More than 45,500 runners competed in the 2019 Bank of America Chicago Marathon on October 13, making it the largest field in the 42-year-old race’s history.
Mike Nishi, the event’s General Manager, has helped lead a multi-year environmental effort that has resulted in the event earning Evergreen Inspire certification from the Council for Responsible Sport.
GreenSportsBlog spoke with Nishi before this year’s race about the genesis of the sustainability program, how climate change fits in and more.
Saying that Mike Nishi has had an almost lifelong love affair with the Bank of America Chicago Marathon is not hyperbole.
“I ran the Chicago Marathon in 1979 when I was 13 years old,” the event’s GM shared. “This was before there were age limits. I ran it in 4:25.”
Nishi worked as an intern throughout high school before becoming a full time employee in 1989.
In the early 90s, Nishi along with Carey Pinkowski, the executive race director of the event, helped to attract additional revenue into the event by selling event sponsorships and media rights. That led LaSalle Bank to sign on as title sponsor in 1994 — Bank of America became the Chicago Marathon’s title sponsor when it acquired LaSalle Bank in 2007. Moves like these were key to placing the race on a steady and positive trajectory.
“The 2018 Bank of America Chicago Marathon had 44,600 runners,” Nishi noted. “We are now one of the largest marathons in the world.”
The event’s environmental initiatives began more than a decade ago, a natural outgrowth of its mission to create unforgettable experiences while inspiring people to give back to the Chicagoland region. Nishi and his team teamed up with the Council for Responsible Sport to deliver a closed loop sustainability program that goes far beyond Reduce, Reuse, Recycle.
What does closed loop actually mean? An “open loop” is linear consumption, producing waste for which there is no use. By diverting waste from the landfill and turning the waste into materials and products that can be used in a new capacity, we are creating a “closed loop”.
“Let’s look at our compostable cups program, which started in 2016 as an example” suggested Nishi. “We brought the cups and other organic waste to Nature’s Little Recyclers, a local commercial worm farm. The finished compost was donated to Chicago-area parks and gardens. In 2018, we donated one metric tonne of enriched compost. And then 20 of our team members volunteered with the community gardens to add the compost to the soil.”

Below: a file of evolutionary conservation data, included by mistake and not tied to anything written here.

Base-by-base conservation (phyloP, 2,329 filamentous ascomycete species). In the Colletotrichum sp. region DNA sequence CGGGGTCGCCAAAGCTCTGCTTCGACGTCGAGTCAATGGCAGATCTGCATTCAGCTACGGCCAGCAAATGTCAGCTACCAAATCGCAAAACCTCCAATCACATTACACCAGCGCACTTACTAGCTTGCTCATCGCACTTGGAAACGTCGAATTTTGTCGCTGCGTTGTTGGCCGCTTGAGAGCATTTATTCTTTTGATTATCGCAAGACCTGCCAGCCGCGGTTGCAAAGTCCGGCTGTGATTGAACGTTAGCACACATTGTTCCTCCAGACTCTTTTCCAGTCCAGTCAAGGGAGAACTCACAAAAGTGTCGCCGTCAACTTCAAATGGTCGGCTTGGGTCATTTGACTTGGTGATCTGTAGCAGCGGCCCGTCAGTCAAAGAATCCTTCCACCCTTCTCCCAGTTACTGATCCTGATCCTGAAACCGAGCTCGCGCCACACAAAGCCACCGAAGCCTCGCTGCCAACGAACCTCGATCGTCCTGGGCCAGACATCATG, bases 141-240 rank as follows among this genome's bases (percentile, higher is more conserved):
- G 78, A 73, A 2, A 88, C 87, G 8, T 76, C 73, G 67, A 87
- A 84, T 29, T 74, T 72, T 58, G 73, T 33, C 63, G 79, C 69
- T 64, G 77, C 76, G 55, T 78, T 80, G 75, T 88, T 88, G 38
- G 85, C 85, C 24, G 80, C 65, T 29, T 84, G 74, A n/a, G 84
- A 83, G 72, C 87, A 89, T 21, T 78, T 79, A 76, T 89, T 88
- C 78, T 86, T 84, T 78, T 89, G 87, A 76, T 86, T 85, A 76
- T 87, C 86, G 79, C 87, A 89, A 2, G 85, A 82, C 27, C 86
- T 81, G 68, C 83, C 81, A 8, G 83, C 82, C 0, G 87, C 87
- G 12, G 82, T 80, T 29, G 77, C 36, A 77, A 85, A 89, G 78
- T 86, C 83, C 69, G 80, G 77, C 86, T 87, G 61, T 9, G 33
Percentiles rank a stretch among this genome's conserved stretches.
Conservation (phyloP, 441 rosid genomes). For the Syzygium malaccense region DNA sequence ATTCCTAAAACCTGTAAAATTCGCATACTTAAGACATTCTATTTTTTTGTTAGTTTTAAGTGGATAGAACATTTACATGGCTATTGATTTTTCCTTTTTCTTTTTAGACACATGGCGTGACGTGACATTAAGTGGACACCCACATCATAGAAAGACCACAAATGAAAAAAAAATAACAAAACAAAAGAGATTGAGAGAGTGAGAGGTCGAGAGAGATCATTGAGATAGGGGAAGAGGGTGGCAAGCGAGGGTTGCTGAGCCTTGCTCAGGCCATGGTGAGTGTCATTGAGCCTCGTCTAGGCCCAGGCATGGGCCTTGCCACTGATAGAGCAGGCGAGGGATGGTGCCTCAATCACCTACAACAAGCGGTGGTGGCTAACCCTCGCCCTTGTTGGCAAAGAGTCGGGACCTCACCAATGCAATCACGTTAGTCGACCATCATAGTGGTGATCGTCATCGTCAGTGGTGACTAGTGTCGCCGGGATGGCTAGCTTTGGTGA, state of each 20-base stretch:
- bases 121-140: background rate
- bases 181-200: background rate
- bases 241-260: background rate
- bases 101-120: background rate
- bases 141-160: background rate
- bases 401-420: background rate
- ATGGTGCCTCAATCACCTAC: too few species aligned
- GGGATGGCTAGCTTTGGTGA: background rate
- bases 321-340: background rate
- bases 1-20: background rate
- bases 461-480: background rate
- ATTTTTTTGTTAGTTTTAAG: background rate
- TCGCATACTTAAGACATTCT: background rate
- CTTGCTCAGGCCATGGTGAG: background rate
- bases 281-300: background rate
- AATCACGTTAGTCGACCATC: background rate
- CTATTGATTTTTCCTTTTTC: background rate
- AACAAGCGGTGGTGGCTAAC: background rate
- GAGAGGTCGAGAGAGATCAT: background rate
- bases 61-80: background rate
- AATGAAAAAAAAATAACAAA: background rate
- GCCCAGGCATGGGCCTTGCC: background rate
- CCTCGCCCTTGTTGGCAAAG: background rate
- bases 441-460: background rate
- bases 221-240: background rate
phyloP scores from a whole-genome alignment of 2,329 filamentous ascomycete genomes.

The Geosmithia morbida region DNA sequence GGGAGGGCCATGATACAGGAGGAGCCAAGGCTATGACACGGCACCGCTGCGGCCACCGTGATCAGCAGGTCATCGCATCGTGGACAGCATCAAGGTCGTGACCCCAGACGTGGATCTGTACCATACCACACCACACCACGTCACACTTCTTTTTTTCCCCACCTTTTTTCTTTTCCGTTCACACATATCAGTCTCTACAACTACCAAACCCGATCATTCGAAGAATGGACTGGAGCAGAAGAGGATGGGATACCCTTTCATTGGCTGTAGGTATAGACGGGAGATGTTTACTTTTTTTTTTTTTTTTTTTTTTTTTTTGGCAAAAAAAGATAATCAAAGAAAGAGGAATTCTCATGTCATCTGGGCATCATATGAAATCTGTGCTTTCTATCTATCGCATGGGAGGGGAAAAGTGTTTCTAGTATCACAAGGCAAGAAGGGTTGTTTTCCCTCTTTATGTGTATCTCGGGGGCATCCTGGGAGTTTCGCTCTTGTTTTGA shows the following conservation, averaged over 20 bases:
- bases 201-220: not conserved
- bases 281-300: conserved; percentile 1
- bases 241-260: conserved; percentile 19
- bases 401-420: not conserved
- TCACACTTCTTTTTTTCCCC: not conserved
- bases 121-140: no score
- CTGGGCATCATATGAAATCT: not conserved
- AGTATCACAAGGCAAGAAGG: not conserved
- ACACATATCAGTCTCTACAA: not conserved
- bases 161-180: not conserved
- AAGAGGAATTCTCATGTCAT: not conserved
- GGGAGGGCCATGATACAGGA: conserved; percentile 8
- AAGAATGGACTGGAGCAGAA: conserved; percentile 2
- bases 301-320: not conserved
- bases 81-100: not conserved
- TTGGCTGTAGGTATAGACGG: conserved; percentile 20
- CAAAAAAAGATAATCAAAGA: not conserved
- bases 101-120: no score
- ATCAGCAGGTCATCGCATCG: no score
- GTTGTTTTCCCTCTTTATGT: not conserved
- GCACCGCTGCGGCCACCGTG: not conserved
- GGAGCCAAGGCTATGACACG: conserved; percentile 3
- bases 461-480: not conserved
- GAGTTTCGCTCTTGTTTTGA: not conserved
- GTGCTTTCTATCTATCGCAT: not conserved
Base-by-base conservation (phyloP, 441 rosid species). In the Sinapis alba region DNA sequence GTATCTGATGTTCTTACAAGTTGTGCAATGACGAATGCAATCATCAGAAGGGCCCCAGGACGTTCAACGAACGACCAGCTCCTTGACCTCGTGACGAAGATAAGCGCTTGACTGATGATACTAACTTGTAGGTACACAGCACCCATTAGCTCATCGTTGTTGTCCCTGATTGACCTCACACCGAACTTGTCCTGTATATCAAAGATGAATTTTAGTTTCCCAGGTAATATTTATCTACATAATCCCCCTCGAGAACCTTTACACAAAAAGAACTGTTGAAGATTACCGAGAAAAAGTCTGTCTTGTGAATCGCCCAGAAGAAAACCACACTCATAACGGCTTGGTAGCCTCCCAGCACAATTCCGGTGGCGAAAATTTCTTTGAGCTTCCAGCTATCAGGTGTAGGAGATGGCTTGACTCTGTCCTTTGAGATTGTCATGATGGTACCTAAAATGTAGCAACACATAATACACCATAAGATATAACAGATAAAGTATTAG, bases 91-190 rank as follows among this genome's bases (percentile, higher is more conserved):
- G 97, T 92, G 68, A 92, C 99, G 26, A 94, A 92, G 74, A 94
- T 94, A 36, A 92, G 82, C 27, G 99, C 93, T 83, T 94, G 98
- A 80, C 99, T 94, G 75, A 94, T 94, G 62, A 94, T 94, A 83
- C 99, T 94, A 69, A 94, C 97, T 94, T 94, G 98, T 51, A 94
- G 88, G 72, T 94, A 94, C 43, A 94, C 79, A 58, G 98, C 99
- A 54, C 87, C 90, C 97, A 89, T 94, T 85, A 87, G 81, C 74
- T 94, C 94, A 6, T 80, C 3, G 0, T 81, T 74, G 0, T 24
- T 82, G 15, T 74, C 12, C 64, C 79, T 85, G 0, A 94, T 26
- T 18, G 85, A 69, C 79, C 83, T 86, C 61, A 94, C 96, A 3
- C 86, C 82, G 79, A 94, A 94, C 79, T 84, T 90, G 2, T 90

Heatsheets — the LDPE (low density polyethylene) blankets in which marathoners encase themselves after crossing the finish line in Grant Park — provided another opportunity to close the loop.
“Trex, an alternative decking material company, recycles Heatsheets through its innovative Blankets to Boards program,” Nishi said. “They combine the sheets with sawdust to make decking, benches and other products that they then sell to contractors. We bought benches and donated them to community partners.”
The many thousands of water bottles that are distributed at the finish line are not merely recycled. Instead, through closed loop magic, they become the raw materials for Bottles to Fabric. The Zero waste station tents and signage used throughout Grant Park are made from 100 percent recycled plastic bottles.
Despite earning the Council for Responsible Sport’s highest certification level — Evergreen Inspire— in 2018, the ex-marathoner who always strove to improve his time is far from satisfied.
“We are always looking for ways to better educate our runners on our sustainability initiatives,” said Nishi. “Our goal has always been to make our event more sustainable, but also provide our stakeholders with information and tools that they can bring back into their own communities.”
With that goal in mind, this year’s Abbott Health & Fitness Expo featured an interactive activation, encouraging the public to learn more about the marathon’s sustainability initiatives. Race week communications encouraged volunteers to bring their own water bottle and use the event-provided water filling stations.
The marathon is also upping its game on climate change this year. As an early signatory to the UN Sports for Climate Action Framework, it is committed to driving climate awareness and action among global citizens.
“Runners will soon be able to purchase carbon offsets as part of registration,” Nishi said. “Our goal for the future is to bring a ‘closed loop’ approach to our offset initiative by linking them to a tree planting program.”